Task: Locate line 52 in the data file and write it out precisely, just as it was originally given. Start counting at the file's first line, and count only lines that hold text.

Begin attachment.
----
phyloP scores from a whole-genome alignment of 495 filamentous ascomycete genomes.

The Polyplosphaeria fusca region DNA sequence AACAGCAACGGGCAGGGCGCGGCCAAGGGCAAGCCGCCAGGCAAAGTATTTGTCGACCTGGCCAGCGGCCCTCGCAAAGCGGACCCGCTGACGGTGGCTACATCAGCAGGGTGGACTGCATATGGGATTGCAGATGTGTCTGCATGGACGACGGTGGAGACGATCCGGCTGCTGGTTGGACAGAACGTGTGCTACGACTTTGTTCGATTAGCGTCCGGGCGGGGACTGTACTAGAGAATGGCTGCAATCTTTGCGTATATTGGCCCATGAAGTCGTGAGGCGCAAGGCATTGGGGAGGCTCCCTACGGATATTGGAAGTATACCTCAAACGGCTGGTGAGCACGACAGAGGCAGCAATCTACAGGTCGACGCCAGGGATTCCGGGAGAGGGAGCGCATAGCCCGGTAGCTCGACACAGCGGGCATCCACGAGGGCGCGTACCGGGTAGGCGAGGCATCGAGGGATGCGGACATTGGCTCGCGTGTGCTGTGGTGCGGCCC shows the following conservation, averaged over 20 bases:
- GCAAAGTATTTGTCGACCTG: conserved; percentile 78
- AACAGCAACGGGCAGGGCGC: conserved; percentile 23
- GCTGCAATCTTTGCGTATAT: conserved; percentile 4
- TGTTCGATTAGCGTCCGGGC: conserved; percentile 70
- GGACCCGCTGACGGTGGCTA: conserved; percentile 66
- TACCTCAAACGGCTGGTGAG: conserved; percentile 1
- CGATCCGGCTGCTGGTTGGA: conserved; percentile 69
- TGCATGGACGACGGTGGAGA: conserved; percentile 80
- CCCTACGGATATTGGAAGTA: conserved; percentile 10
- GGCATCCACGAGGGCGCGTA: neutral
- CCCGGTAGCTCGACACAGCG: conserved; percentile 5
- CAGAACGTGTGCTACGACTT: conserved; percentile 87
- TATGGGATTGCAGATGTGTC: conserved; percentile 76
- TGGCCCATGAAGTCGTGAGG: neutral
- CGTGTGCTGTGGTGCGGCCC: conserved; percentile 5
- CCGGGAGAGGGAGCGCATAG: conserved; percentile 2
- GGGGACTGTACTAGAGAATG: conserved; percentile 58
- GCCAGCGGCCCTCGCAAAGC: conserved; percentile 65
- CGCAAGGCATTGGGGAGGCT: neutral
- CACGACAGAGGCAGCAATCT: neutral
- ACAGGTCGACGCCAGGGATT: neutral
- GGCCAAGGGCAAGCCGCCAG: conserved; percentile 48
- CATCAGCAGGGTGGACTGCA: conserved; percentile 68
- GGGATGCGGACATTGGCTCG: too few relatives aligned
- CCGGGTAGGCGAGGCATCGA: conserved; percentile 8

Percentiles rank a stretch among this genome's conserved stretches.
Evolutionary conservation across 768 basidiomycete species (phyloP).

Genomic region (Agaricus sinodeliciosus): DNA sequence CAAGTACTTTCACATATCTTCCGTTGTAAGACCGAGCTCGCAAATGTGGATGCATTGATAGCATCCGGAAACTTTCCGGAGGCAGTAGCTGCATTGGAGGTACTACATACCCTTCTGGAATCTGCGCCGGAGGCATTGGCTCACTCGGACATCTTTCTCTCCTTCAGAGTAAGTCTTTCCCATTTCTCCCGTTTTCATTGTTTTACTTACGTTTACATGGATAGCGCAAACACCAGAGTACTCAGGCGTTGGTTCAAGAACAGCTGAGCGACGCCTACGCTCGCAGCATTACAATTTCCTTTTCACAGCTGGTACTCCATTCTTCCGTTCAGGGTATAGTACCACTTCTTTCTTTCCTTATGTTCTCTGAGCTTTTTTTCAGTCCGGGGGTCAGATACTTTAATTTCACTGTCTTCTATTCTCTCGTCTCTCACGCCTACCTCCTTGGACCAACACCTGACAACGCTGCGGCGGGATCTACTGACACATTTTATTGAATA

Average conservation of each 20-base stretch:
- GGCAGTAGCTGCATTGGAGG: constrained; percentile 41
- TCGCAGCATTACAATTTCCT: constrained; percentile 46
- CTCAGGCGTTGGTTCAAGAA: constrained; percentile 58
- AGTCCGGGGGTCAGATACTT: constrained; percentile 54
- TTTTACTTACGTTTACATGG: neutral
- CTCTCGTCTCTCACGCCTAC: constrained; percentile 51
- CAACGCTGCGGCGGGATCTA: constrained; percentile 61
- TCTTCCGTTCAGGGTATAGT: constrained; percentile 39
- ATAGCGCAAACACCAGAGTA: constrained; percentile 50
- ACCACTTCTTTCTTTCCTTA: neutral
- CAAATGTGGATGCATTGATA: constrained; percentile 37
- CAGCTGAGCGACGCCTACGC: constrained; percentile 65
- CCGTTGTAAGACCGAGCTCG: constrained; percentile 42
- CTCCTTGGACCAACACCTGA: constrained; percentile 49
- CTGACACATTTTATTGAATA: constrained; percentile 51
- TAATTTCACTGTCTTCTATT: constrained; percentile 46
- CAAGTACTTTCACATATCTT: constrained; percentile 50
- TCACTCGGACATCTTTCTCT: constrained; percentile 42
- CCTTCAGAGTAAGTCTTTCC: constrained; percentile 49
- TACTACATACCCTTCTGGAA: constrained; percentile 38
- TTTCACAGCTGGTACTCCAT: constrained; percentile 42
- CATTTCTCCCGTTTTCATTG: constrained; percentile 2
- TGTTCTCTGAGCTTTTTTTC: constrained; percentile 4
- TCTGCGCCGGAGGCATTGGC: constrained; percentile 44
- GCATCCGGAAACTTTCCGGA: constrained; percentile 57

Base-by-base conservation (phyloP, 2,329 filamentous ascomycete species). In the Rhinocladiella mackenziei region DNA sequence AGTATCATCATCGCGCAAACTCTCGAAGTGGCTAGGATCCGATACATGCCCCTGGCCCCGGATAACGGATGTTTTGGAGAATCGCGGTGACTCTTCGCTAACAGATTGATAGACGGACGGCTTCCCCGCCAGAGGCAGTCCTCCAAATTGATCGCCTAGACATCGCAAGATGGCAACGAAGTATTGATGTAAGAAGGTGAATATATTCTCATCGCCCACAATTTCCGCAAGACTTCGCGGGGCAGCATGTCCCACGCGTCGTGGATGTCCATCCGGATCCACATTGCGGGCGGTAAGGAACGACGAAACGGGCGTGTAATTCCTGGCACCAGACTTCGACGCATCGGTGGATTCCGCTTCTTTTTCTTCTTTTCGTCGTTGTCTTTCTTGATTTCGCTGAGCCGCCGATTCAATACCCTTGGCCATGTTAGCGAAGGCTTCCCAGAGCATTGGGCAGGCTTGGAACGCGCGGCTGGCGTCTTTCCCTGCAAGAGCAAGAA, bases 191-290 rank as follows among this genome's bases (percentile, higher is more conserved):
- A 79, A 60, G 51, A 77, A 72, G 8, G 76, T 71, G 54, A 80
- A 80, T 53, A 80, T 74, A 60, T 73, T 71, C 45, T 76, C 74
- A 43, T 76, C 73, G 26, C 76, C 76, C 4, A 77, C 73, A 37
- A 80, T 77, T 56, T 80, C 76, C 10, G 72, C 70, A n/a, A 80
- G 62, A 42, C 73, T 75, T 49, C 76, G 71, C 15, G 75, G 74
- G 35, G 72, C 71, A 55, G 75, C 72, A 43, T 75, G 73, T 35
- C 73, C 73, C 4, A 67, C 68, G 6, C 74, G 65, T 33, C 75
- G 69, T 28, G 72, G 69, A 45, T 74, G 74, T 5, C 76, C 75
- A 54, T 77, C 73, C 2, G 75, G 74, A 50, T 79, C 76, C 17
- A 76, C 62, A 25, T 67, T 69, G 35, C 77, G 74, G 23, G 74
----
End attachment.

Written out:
- TTTCACAGCTGGTACTCCAT: constrained; percentile 42